The best mocktail for your bub

07961dfbd587f1ac5aa41e8ce47dbb75

There is a lot of emphasis about healthy food choices for your bubs, but what about healthy drink choices? 

Children’s drink choices can affect their overall health. During the summer heat in Australia, children can become easily dehydrated, so keeping up with their fluid is very important. However, what your kids drink can drastically affect the amount of calories consumed.  By making healthy drink options, you’ll be helping your child have a better overall diet. The Australian Dietary Guidelines for Children and Adolescents state that ‘a child’s fluid needs are best met by water and milk’.

Offering drinks such as sugary soft drinks, fruit drinks or cordials can be referred to as ’empty’ calories, that is drinks they are a high in calories but provide little nutritional value and also cause tooth decay (not so good for the dental bills!).

The best type of Mocktail

Very easy…two simple ingredients that are easily accessible. All you need is a tap with running water and a cow with a good supply of milk (not really..just pre-made cows milk!).

Water:
One of the most essential nutrients for life, needed for bodily processes. Plain water should be the fluid of choice, the human body is constantly expelling water from lungs and skin. Additionally, free calories and no cost…let it flow freely.

Milk:
Milk also contains high amounts of water to aid with hydration, but also is nutrient dense in relation to amount of calories.  It contains essential nutrients, not only the main contributor to calcium but also protein, carbohydrate, fat, vitamin A, B12, riboflavin and phosphorus, magnesium, potassium and zinc.
What about flavoured milk? Also contains the essential nutrients, however it contains added sugar,  offer plain cows milk as the main source of milk to your child.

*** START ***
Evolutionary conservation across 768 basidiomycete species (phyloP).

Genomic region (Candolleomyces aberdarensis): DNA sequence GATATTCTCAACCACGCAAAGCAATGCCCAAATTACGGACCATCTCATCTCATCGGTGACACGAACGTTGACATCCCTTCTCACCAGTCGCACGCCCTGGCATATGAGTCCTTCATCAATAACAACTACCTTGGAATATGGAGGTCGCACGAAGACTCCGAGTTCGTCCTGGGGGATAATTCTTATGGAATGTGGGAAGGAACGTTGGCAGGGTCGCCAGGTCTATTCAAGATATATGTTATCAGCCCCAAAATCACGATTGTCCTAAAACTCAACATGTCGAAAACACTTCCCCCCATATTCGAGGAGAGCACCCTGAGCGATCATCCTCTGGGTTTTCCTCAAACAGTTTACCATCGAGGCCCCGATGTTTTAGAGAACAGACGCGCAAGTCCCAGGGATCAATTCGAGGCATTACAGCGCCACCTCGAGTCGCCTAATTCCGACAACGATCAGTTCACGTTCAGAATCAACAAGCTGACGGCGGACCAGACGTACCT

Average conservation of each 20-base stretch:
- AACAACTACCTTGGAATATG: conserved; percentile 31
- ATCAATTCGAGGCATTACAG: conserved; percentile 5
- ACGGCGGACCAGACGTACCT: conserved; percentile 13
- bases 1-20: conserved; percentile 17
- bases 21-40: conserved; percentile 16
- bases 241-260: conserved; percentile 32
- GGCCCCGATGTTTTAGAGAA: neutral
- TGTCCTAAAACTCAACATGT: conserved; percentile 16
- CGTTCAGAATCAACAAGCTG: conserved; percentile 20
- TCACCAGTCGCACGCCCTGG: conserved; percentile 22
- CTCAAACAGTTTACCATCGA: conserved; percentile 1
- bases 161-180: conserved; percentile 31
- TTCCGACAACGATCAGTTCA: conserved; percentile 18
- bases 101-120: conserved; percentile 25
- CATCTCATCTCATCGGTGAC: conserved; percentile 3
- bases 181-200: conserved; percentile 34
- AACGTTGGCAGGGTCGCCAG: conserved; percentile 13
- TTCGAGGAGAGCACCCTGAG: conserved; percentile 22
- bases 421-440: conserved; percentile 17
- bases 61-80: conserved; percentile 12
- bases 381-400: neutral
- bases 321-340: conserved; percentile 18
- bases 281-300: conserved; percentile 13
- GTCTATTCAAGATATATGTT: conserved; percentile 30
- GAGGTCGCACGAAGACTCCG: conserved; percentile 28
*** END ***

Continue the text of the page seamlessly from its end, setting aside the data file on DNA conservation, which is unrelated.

The not so great Mocktail

 The ingredients found in fruit drinks, fizzy drinks and other sweetened drinks tend to be highly processed and contain a wide range of different preservatives and additives such as sugar, food acids, sweeteners, citric acid, sulfer dioxde and the list is endless.

Fruit juice:
You do not need to always say no, as juice does provide nutrients such as vitamin C, folate and antioxidants, but less than milk. Just keep in mind, fruit juice contains natural sugar which is calories similar to soft drink, and usually all the goodness of the fibre is usually removed which is the good stuff and contribute to poor dental health. Instead of offering fruit juice it is better to encourage whole fruits and vegetables.

Sugary drinks:
Fizzy drinks and other sweetened drinks such as cordials, fruit poppers provide high amounts of calories but lack in  nutrients. If kids have lots of sweetened drinks it can compromise their diets, as they become full and unable to eat foods with high nutritional value. Also, they can end up with a unbalanced diet and increase risk of dental caries and obesity.

I will leave you with one simple thought…

                                        LESS IS BEST FOR YOUR BUB’S MOCKTAIL

 Untitled

The Battle of Milk